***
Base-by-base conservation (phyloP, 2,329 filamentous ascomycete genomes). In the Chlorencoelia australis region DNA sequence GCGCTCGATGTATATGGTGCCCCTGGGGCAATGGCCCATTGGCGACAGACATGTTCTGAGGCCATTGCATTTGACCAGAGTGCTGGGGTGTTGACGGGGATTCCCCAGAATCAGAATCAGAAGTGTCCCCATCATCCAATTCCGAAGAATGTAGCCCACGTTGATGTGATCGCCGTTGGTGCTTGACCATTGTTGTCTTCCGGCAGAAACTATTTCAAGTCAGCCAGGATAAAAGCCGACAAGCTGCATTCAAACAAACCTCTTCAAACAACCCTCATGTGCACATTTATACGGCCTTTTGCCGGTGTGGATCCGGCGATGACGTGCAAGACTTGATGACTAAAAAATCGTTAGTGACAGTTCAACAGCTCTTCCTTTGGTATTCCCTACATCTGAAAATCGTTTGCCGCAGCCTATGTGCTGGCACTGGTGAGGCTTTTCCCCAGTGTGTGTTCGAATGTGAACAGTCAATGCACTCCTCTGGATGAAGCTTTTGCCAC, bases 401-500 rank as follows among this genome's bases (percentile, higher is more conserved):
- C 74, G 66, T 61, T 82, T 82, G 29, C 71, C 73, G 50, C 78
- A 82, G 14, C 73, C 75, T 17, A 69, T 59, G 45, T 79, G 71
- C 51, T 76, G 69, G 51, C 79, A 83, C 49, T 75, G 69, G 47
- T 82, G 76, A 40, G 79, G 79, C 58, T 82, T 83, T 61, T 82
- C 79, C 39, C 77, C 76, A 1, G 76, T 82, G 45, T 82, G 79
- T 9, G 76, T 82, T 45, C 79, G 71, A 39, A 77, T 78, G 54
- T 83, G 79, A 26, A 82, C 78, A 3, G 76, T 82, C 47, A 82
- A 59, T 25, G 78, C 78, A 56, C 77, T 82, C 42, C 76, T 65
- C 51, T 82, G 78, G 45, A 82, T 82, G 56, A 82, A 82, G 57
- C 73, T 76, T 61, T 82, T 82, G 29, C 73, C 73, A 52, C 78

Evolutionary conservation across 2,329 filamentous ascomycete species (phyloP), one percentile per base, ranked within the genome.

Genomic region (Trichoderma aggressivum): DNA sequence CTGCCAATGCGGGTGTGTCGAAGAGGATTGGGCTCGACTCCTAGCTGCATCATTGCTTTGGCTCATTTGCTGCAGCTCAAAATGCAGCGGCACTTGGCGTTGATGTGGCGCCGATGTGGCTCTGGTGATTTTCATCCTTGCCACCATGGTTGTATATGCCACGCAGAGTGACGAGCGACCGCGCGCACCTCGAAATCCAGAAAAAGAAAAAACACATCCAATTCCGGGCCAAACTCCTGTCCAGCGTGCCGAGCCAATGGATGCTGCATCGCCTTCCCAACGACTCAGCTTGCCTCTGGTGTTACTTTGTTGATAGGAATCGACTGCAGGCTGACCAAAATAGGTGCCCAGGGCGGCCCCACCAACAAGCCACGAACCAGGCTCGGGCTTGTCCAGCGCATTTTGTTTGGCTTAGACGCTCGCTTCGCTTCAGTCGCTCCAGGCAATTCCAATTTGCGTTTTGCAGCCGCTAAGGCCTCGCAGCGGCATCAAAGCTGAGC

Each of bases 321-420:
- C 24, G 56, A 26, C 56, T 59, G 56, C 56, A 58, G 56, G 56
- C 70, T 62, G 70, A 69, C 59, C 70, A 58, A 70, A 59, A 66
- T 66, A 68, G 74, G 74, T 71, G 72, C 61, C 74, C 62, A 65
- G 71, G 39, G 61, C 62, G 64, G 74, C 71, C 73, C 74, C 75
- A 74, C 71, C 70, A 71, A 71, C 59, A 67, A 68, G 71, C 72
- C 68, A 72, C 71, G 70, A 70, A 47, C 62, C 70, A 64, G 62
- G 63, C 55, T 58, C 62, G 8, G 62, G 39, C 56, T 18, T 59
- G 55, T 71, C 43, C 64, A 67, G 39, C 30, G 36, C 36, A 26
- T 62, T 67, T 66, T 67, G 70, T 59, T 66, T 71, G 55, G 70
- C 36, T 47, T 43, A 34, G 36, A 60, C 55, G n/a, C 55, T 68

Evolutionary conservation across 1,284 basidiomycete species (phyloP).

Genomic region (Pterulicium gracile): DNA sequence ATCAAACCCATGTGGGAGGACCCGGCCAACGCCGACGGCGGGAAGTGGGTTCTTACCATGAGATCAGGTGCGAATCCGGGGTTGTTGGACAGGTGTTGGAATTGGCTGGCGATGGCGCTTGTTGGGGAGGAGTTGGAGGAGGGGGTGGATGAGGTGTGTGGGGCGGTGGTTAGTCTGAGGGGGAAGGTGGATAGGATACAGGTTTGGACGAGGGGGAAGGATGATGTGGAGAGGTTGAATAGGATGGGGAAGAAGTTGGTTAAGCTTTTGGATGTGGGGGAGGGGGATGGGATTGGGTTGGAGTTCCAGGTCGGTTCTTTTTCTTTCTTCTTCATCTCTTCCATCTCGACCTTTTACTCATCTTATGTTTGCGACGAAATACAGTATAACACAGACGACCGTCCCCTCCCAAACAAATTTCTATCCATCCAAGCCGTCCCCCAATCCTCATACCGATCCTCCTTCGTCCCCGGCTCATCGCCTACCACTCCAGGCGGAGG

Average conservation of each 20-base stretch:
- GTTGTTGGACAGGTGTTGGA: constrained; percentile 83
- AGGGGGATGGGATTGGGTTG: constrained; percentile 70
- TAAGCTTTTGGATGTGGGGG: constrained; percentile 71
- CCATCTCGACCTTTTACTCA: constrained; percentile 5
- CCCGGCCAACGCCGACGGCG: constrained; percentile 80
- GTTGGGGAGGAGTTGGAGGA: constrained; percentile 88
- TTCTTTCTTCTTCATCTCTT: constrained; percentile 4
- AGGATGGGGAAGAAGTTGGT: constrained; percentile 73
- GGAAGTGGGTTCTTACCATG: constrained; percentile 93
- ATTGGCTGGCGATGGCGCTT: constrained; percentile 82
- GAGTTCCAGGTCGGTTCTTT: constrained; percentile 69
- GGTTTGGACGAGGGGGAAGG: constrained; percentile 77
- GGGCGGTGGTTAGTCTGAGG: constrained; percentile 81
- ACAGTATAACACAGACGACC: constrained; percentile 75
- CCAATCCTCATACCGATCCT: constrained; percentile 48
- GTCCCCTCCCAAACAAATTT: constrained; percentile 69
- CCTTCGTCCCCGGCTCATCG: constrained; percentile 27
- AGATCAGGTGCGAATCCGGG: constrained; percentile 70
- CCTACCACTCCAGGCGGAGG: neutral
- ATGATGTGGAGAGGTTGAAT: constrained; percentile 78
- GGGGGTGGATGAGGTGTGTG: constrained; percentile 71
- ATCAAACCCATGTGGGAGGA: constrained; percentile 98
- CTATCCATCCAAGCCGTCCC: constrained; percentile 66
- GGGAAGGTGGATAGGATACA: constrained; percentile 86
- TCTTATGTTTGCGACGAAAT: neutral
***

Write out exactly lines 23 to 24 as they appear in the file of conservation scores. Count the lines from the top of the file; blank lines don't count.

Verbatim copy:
- T 62, T 67, T 66, T 67, G 70, T 59, T 66, T 71, G 55, G 70
- C 36, T 47, T 43, A 34, G 36, A 60, C 55, G n/a, C 55, T 68